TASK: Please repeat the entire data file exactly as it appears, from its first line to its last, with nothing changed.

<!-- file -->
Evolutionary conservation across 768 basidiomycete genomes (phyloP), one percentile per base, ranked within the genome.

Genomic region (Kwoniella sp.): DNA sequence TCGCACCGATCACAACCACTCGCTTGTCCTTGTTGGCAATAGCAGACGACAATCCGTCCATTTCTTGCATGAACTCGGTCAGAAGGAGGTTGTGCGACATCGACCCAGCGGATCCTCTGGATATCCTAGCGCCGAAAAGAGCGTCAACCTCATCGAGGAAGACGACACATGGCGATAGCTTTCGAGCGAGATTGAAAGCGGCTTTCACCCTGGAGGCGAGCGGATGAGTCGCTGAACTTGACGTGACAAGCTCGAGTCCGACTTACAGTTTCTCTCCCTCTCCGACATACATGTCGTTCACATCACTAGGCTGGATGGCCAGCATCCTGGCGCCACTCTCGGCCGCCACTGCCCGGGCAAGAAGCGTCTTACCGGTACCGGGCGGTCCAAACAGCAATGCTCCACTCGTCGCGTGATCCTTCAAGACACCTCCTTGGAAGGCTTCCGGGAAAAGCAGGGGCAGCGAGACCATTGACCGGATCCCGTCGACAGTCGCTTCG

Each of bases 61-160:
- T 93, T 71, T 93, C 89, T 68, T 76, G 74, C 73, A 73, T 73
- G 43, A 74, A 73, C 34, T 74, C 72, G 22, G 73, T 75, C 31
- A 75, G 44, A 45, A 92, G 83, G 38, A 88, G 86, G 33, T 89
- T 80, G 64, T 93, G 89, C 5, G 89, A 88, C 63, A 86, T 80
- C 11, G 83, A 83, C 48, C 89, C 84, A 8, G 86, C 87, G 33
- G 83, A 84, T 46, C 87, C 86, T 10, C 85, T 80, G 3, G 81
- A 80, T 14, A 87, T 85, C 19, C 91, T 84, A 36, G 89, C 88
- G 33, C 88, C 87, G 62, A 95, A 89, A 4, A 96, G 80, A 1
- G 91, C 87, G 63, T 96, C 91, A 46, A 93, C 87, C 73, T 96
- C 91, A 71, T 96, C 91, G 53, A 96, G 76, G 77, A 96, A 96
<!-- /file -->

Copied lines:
Evolutionary conservation across 768 basidiomycete genomes (phyloP), one percentile per base, ranked within the genome.

Genomic region (Kwoniella sp.): DNA sequence TCGCACCGATCACAACCACTCGCTTGTCCTTGTTGGCAATAGCAGACGACAATCCGTCCATTTCTTGCATGAACTCGGTCAGAAGGAGGTTGTGCGACATCGACCCAGCGGATCCTCTGGATATCCTAGCGCCGAAAAGAGCGTCAACCTCATCGAGGAAGACGACACATGGCGATAGCTTTCGAGCGAGATTGAAAGCGGCTTTCACCCTGGAGGCGAGCGGATGAGTCGCTGAACTTGACGTGACAAGCTCGAGTCCGACTTACAGTTTCTCTCCCTCTCCGACATACATGTCGTTCACATCACTAGGCTGGATGGCCAGCATCCTGGCGCCACTCTCGGCCGCCACTGCCCGGGCAAGAAGCGTCTTACCGGTACCGGGCGGTCCAAACAGCAATGCTCCACTCGTCGCGTGATCCTTCAAGACACCTCCTTGGAAGGCTTCCGGGAAAAGCAGGGGCAGCGAGACCATTGACCGGATCCCGTCGACAGTCGCTTCG

Each of bases 61-160:
- T 93, T 71, T 93, C 89, T 68, T 76, G 74, C 73, A 73, T 73
- G 43, A 74, A 73, C 34, T 74, C 72, G 22, G 73, T 75, C 31
- A 75, G 44, A 45, A 92, G 83, G 38, A 88, G 86, G 33, T 89
- T 80, G 64, T 93, G 89, C 5, G 89, A 88, C 63, A 86, T 80
- C 11, G 83, A 83, C 48, C 89, C 84, A 8, G 86, C 87, G 33
- G 83, A 84, T 46, C 87, C 86, T 10, C 85, T 80, G 3, G 81
- A 80, T 14, A 87, T 85, C 19, C 91, T 84, A 36, G 89, C 88
- G 33, C 88, C 87, G 62, A 95, A 89, A 4, A 96, G 80, A 1
- G 91, C 87, G 63, T 96, C 91, A 46, A 93, C 87, C 73, T 96
- C 91, A 71, T 96, C 91, G 53, A 96, G 76, G 77, A 96, A 96